Fort Sill Apache History

The Fort Sill Apache Tribe was moved to Oklahoma in 1894 after nearly a decade of imprisonment and exile at U.S. Army installations in Florida and Alabama. Today’s tribal members are survivors and descendants of the Chiricahua Apache tribe, whose original territory covered much of what is now the American Southwest including eastern Arizona and western New Mexico, along the United States border with Mexico. The Tribe’s current location is the result of direct action by the United States Congress, which passed a special provision enabling the federal government to relocate the Chiricahua prisoners of war to southwestern Oklahoma. The Chiricahua were the last American Indian group to be relocated to Indian Territory.
Upon their arrival at Fort Sill the Apache prisoners of war were told that the fort would become their permanent home and the military reservation was enlarged to accommodate that purpose. Following the allotment of surrounding Indian lands, local non-Indian politicians, business leaders, and U.S. Army officials agitated to continue the presence of the military near Lawton. By 1910 these individuals began the final orchestration to remove the Apache prisoners of war from the military reservation. The Chiricahua were pressured to leave Fort Sill as a condition for their freedom, but many held out for return to their homeland or allotment at Fort Sill. Eventually, leaders of the Mescalero Apache Reservation (in New Mexico), urged by government agents, invited the Chiricahua to relocate to their reservation (a move that strengthened their own efforts to preserve their reservation lands from non-Indian encroachment).
Despite the efforts of government and military officials, about one-third of the Tribe continued to demand the lands they had been promised. A compromise between the Indian Bureau and the War Department led to the settling of those Fort Sill Apache who had declined joining the Mescaleros in 1913 on unused (dead) allotments from the old Kiowa-Comanche-Apache Reservation lands near Fort Sill. These prisoners of war, numbering approximately eighty-one individuals in about twenty families, were eventually released in 1914 and resettled on small allotments of farmland scattered around Apache and Fletcher, Oklahoma.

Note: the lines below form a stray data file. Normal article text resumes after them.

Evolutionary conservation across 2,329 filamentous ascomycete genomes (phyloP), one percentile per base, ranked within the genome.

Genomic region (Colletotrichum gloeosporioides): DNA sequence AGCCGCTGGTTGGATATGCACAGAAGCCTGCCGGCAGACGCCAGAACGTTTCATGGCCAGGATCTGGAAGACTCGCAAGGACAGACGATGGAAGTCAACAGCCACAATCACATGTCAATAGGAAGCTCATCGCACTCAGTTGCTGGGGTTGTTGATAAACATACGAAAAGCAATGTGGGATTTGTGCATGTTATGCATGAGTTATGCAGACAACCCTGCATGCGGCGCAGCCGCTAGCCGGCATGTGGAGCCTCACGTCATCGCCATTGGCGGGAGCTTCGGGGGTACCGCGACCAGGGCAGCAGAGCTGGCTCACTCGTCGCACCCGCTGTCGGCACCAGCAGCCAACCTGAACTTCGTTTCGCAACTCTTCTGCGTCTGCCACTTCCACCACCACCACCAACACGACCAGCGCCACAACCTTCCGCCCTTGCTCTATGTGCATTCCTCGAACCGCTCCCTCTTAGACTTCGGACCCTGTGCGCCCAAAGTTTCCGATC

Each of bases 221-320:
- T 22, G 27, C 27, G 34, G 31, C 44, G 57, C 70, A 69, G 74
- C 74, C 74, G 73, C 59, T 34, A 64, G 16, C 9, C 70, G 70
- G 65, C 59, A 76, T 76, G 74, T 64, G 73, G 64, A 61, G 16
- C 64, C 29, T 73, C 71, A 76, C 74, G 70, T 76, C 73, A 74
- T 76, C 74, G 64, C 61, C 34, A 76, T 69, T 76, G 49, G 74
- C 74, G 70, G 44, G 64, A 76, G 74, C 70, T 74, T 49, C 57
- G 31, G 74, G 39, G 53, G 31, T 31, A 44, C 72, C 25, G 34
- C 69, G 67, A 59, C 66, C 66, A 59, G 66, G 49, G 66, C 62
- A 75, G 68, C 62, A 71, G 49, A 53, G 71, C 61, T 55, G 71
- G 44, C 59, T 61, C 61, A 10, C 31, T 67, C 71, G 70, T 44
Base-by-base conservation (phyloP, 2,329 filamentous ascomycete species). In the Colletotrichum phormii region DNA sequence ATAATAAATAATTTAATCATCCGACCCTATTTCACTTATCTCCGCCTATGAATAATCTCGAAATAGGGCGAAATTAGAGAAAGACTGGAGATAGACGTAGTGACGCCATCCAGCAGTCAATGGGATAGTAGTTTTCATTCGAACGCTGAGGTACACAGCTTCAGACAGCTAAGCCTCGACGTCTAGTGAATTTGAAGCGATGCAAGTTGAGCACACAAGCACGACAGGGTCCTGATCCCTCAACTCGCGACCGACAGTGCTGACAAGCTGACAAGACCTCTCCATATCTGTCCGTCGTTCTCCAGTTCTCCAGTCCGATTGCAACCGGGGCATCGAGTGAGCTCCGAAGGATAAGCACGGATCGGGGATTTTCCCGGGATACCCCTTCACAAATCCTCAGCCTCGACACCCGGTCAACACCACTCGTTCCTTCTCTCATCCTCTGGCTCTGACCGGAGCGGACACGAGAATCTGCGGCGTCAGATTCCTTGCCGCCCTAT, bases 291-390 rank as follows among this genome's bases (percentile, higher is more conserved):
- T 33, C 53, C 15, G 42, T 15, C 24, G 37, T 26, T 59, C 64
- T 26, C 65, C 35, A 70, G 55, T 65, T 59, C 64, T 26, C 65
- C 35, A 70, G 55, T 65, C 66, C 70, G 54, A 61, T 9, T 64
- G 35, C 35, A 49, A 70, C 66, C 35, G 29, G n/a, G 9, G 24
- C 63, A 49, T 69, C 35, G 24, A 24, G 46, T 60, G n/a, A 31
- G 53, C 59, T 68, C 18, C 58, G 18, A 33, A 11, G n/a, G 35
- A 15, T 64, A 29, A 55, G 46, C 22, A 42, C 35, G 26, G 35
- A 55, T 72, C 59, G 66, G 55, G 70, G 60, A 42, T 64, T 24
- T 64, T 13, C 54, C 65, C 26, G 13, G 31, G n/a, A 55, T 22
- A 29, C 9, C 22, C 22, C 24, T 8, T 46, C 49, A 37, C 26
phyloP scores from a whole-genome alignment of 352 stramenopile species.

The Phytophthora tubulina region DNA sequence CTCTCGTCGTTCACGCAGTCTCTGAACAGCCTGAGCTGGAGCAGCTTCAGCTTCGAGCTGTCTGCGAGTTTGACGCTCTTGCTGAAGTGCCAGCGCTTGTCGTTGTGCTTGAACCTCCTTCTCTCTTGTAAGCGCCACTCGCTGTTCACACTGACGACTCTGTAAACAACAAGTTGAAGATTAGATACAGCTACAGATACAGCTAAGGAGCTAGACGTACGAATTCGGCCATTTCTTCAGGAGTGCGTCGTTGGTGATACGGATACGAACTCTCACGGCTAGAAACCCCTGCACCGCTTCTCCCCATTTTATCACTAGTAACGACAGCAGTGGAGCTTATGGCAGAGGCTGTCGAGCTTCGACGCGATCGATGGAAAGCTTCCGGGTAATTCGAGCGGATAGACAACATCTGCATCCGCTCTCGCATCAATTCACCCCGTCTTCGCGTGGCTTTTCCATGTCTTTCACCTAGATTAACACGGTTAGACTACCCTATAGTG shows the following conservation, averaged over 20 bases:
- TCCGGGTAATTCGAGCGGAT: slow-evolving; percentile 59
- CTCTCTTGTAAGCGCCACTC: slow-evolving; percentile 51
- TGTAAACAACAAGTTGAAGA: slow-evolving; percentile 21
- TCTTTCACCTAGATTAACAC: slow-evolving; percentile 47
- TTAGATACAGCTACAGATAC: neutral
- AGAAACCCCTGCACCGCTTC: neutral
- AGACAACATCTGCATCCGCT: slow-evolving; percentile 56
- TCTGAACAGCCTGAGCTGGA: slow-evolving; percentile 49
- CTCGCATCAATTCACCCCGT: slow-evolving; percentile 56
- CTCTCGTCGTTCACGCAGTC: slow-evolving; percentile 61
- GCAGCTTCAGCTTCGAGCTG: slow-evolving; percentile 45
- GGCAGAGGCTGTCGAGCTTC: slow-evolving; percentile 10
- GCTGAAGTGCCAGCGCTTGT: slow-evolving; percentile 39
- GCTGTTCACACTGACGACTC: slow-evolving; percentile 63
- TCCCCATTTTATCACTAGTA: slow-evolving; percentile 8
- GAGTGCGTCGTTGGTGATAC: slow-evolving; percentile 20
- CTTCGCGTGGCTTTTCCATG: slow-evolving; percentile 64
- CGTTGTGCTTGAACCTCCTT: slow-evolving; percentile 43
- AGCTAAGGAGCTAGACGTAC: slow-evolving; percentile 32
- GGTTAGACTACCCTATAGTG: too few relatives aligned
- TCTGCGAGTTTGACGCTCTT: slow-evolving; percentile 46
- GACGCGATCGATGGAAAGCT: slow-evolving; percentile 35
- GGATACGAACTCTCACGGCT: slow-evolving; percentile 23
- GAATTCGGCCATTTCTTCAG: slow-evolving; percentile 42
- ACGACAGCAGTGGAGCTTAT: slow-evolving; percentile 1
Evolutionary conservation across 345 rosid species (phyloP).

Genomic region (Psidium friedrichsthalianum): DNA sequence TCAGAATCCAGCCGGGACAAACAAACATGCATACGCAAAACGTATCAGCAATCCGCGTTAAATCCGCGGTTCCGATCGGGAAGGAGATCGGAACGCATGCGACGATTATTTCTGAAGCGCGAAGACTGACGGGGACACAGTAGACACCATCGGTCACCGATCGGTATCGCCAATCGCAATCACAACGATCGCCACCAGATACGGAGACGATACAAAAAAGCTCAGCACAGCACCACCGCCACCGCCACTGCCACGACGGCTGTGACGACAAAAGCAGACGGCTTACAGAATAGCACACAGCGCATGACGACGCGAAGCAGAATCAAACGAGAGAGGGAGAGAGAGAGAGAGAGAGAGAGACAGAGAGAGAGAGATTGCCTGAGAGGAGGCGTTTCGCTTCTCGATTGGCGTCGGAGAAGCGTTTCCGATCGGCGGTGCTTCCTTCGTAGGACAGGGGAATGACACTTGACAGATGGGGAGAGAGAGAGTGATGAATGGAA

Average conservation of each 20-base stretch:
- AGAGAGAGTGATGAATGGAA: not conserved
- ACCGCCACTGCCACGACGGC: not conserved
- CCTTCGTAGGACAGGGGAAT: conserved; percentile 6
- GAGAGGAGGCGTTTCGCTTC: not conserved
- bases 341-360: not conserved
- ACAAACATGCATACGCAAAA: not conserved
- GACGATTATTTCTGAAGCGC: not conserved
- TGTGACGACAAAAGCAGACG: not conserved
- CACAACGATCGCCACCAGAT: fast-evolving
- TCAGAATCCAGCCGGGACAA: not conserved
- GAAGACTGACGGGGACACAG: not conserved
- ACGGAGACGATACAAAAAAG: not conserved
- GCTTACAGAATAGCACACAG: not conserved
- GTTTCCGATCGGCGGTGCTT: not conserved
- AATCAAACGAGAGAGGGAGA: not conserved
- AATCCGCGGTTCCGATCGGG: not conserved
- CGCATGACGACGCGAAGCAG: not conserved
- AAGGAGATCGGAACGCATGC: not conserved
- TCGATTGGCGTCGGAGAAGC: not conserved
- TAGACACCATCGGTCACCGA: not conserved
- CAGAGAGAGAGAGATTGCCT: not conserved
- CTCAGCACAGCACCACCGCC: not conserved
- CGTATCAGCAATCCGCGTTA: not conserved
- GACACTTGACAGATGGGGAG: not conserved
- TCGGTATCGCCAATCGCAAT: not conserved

A land claim was settled in the mid-1970s and the Fort Sill Apache Tribe approved a constitution. The Fort Sill Apache Tribe acquired small bits of land in Oklahoma and also in its home territory within New Mexico and Arizona. A lawsuit claiming that the Fort Sill Apache Tribe was improperly granted rights in Oklahoma was settled with acknowledgement of the rights of the Fort Sill Apache Tribe within the Tribe’s home territory in New Mexico. Part of that settlement was a reservation proclamation for the Fort Sill Apache land in New Mexico. After several years delay, this was issued in November of 2011.

In December 2013, the Fort Sill Apache Tribe filed a lawsuit against the Governor of New Mexico, Susana Martinez, and her administration in the New Mexico Supreme Court asserting that the Governor was violating a state statute in failing to recognize FSA as a New Mexico tribe. The lawsuit stated that the Governor was discriminating against the Tribe by excluding it from consultations with other tribes, barring it from the State’s annual State-Tribal summit, and by refusing to include it on a list of recognized New Mexico tribes. In April of 2014, the New Mexico Supreme Court unanimously ruled in favor of the Fort Sill Apache Tribe requiring Governor Martinez to recognize the Tribe under state law and include the Tribe in the annual State-Tribal Summit.